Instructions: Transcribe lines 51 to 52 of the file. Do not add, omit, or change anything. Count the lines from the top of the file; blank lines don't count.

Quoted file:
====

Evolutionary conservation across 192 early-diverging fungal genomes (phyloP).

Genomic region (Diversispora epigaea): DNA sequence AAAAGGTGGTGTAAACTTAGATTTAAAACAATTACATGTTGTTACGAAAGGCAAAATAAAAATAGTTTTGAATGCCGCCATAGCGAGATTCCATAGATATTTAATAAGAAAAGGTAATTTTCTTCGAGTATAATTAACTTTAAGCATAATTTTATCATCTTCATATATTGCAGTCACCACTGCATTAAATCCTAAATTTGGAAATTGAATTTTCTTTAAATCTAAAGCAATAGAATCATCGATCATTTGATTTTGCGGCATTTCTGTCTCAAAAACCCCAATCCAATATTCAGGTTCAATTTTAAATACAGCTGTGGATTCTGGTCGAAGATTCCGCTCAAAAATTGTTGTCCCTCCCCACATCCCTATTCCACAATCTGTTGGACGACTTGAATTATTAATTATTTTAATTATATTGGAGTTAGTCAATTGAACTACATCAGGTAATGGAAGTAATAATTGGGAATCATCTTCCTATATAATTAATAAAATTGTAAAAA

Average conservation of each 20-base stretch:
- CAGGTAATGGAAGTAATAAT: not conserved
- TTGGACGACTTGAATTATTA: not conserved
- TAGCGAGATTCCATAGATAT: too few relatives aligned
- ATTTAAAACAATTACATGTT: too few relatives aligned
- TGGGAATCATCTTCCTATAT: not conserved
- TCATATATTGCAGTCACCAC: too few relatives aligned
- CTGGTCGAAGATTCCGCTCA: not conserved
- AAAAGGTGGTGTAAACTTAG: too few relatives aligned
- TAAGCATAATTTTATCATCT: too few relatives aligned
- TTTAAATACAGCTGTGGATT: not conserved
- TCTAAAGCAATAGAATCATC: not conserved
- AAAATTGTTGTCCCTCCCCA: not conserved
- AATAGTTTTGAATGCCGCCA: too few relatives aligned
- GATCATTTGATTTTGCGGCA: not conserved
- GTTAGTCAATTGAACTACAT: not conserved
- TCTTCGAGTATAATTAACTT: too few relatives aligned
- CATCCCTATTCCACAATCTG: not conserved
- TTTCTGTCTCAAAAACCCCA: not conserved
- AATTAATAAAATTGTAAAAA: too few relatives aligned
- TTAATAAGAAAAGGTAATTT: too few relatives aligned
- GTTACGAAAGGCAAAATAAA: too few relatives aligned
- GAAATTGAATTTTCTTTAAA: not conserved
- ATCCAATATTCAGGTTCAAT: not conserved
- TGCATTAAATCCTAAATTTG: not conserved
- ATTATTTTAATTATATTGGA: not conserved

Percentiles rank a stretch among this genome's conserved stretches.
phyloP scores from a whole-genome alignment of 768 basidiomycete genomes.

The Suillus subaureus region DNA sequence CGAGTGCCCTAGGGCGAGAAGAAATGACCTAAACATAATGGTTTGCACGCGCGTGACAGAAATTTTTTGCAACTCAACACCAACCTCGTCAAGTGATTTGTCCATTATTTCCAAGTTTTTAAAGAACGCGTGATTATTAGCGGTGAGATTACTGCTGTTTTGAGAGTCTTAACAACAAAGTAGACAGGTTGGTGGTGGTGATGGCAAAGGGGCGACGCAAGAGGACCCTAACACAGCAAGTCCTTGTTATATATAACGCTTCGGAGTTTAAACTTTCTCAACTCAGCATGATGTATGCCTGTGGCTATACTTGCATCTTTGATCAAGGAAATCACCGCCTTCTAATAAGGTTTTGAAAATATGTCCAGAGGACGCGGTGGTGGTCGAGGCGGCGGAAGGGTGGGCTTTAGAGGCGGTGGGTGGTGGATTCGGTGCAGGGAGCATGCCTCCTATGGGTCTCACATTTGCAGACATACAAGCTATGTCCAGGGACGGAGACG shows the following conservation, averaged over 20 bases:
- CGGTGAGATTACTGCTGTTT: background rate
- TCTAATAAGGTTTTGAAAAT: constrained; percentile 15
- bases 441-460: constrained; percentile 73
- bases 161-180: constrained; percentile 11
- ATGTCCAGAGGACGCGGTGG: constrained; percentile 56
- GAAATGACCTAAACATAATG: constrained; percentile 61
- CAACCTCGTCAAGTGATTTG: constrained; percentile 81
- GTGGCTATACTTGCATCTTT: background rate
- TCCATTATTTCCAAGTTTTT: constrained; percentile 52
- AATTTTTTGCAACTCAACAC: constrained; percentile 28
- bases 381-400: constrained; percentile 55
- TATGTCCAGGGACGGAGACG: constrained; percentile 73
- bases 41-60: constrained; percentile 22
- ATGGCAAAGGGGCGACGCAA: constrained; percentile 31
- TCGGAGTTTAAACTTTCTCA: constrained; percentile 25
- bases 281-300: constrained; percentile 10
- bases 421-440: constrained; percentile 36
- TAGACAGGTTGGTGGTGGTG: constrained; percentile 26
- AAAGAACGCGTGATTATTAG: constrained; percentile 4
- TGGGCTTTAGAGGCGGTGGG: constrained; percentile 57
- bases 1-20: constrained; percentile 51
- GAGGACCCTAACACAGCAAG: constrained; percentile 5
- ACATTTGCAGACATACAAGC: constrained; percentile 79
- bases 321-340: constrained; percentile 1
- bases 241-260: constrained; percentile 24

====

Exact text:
- TGGGCTTTAGAGGCGGTGGG: constrained; percentile 57
- bases 1-20: constrained; percentile 51